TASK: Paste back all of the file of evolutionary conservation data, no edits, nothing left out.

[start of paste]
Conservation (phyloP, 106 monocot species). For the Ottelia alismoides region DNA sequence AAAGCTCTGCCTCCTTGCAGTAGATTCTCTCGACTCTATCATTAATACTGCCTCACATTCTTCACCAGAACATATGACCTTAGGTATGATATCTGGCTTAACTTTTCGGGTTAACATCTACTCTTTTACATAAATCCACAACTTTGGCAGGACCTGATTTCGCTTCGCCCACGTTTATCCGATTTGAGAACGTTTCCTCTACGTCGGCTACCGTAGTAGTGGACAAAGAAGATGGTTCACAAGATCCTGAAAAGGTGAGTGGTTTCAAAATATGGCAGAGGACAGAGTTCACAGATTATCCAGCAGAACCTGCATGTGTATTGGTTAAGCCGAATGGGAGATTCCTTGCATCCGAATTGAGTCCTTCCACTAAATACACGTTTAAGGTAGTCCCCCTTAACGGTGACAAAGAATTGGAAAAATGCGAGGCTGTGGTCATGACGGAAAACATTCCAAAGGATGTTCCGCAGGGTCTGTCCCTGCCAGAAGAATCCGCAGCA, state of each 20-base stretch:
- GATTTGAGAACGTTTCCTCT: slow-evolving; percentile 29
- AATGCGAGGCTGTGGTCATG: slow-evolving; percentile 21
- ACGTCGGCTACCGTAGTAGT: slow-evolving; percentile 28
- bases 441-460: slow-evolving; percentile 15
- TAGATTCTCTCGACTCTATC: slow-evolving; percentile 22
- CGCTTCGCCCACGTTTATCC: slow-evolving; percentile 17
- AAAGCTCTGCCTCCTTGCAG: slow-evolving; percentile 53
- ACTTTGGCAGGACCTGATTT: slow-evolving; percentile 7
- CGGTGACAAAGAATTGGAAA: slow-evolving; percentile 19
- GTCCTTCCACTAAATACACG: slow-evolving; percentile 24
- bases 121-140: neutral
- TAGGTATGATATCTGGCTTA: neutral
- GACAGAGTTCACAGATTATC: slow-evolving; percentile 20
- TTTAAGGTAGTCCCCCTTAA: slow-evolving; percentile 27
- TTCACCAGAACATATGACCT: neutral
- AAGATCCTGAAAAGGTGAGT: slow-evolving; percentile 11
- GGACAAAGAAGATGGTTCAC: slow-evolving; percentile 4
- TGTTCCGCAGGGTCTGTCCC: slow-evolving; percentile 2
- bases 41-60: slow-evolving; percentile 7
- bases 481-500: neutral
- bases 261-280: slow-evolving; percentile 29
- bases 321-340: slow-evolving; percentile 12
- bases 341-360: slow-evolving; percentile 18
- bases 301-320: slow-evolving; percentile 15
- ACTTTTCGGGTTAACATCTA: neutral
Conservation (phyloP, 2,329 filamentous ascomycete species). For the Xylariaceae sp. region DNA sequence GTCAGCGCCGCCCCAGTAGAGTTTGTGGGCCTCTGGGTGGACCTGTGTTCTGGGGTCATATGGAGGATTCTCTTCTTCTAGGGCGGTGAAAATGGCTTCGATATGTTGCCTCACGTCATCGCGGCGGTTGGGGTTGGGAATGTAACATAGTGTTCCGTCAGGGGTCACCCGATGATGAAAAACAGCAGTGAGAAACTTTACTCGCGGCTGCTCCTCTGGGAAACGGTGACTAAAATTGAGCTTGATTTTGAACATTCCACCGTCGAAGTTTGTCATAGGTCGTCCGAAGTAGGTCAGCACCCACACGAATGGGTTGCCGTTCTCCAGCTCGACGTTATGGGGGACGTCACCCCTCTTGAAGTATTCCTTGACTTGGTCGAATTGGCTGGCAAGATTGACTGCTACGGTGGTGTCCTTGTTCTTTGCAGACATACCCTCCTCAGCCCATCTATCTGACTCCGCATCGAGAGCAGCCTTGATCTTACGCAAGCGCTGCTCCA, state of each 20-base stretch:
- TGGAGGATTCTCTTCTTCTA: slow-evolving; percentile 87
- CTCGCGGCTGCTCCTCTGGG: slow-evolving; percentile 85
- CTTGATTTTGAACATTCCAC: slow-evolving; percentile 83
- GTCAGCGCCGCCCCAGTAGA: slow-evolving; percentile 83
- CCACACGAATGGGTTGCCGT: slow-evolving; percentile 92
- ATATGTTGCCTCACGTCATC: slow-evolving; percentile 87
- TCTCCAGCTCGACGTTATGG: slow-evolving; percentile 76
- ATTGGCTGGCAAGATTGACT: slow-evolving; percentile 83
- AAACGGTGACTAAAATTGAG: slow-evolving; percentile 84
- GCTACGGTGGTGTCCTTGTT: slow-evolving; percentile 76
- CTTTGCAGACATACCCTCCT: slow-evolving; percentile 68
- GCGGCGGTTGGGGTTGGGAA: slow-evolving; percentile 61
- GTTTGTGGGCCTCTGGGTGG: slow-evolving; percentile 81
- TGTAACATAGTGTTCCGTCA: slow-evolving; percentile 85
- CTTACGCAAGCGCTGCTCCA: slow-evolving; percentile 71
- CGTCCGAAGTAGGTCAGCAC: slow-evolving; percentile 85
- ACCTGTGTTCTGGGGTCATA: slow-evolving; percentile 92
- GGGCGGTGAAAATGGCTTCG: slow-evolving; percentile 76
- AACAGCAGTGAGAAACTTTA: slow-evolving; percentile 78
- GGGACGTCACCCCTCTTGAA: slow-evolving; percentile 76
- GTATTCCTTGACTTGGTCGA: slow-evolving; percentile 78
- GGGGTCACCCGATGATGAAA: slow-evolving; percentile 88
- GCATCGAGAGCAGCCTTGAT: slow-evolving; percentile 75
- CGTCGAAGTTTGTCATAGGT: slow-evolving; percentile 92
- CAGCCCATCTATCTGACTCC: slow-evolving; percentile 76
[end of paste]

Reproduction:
Conservation (phyloP, 106 monocot species). For the Ottelia alismoides region DNA sequence AAAGCTCTGCCTCCTTGCAGTAGATTCTCTCGACTCTATCATTAATACTGCCTCACATTCTTCACCAGAACATATGACCTTAGGTATGATATCTGGCTTAACTTTTCGGGTTAACATCTACTCTTTTACATAAATCCACAACTTTGGCAGGACCTGATTTCGCTTCGCCCACGTTTATCCGATTTGAGAACGTTTCCTCTACGTCGGCTACCGTAGTAGTGGACAAAGAAGATGGTTCACAAGATCCTGAAAAGGTGAGTGGTTTCAAAATATGGCAGAGGACAGAGTTCACAGATTATCCAGCAGAACCTGCATGTGTATTGGTTAAGCCGAATGGGAGATTCCTTGCATCCGAATTGAGTCCTTCCACTAAATACACGTTTAAGGTAGTCCCCCTTAACGGTGACAAAGAATTGGAAAAATGCGAGGCTGTGGTCATGACGGAAAACATTCCAAAGGATGTTCCGCAGGGTCTGTCCCTGCCAGAAGAATCCGCAGCA, state of each 20-base stretch:
- GATTTGAGAACGTTTCCTCT: slow-evolving; percentile 29
- AATGCGAGGCTGTGGTCATG: slow-evolving; percentile 21
- ACGTCGGCTACCGTAGTAGT: slow-evolving; percentile 28
- bases 441-460: slow-evolving; percentile 15
- TAGATTCTCTCGACTCTATC: slow-evolving; percentile 22
- CGCTTCGCCCACGTTTATCC: slow-evolving; percentile 17
- AAAGCTCTGCCTCCTTGCAG: slow-evolving; percentile 53
- ACTTTGGCAGGACCTGATTT: slow-evolving; percentile 7
- CGGTGACAAAGAATTGGAAA: slow-evolving; percentile 19
- GTCCTTCCACTAAATACACG: slow-evolving; percentile 24
- bases 121-140: neutral
- TAGGTATGATATCTGGCTTA: neutral
- GACAGAGTTCACAGATTATC: slow-evolving; percentile 20
- TTTAAGGTAGTCCCCCTTAA: slow-evolving; percentile 27
- TTCACCAGAACATATGACCT: neutral
- AAGATCCTGAAAAGGTGAGT: slow-evolving; percentile 11
- GGACAAAGAAGATGGTTCAC: slow-evolving; percentile 4
- TGTTCCGCAGGGTCTGTCCC: slow-evolving; percentile 2
- bases 41-60: slow-evolving; percentile 7
- bases 481-500: neutral
- bases 261-280: slow-evolving; percentile 29
- bases 321-340: slow-evolving; percentile 12
- bases 341-360: slow-evolving; percentile 18
- bases 301-320: slow-evolving; percentile 15
- ACTTTTCGGGTTAACATCTA: neutral
Conservation (phyloP, 2,329 filamentous ascomycete species). For the Xylariaceae sp. region DNA sequence GTCAGCGCCGCCCCAGTAGAGTTTGTGGGCCTCTGGGTGGACCTGTGTTCTGGGGTCATATGGAGGATTCTCTTCTTCTAGGGCGGTGAAAATGGCTTCGATATGTTGCCTCACGTCATCGCGGCGGTTGGGGTTGGGAATGTAACATAGTGTTCCGTCAGGGGTCACCCGATGATGAAAAACAGCAGTGAGAAACTTTACTCGCGGCTGCTCCTCTGGGAAACGGTGACTAAAATTGAGCTTGATTTTGAACATTCCACCGTCGAAGTTTGTCATAGGTCGTCCGAAGTAGGTCAGCACCCACACGAATGGGTTGCCGTTCTCCAGCTCGACGTTATGGGGGACGTCACCCCTCTTGAAGTATTCCTTGACTTGGTCGAATTGGCTGGCAAGATTGACTGCTACGGTGGTGTCCTTGTTCTTTGCAGACATACCCTCCTCAGCCCATCTATCTGACTCCGCATCGAGAGCAGCCTTGATCTTACGCAAGCGCTGCTCCA, state of each 20-base stretch:
- TGGAGGATTCTCTTCTTCTA: slow-evolving; percentile 87
- CTCGCGGCTGCTCCTCTGGG: slow-evolving; percentile 85
- CTTGATTTTGAACATTCCAC: slow-evolving; percentile 83
- GTCAGCGCCGCCCCAGTAGA: slow-evolving; percentile 83
- CCACACGAATGGGTTGCCGT: slow-evolving; percentile 92
- ATATGTTGCCTCACGTCATC: slow-evolving; percentile 87
- TCTCCAGCTCGACGTTATGG: slow-evolving; percentile 76
- ATTGGCTGGCAAGATTGACT: slow-evolving; percentile 83
- AAACGGTGACTAAAATTGAG: slow-evolving; percentile 84
- GCTACGGTGGTGTCCTTGTT: slow-evolving; percentile 76
- CTTTGCAGACATACCCTCCT: slow-evolving; percentile 68
- GCGGCGGTTGGGGTTGGGAA: slow-evolving; percentile 61
- GTTTGTGGGCCTCTGGGTGG: slow-evolving; percentile 81
- TGTAACATAGTGTTCCGTCA: slow-evolving; percentile 85
- CTTACGCAAGCGCTGCTCCA: slow-evolving; percentile 71
- CGTCCGAAGTAGGTCAGCAC: slow-evolving; percentile 85
- ACCTGTGTTCTGGGGTCATA: slow-evolving; percentile 92
- GGGCGGTGAAAATGGCTTCG: slow-evolving; percentile 76
- AACAGCAGTGAGAAACTTTA: slow-evolving; percentile 78
- GGGACGTCACCCCTCTTGAA: slow-evolving; percentile 76
- GTATTCCTTGACTTGGTCGA: slow-evolving; percentile 78
- GGGGTCACCCGATGATGAAA: slow-evolving; percentile 88
- GCATCGAGAGCAGCCTTGAT: slow-evolving; percentile 75
- CGTCGAAGTTTGTCATAGGT: slow-evolving; percentile 92
- CAGCCCATCTATCTGACTCC: slow-evolving; percentile 76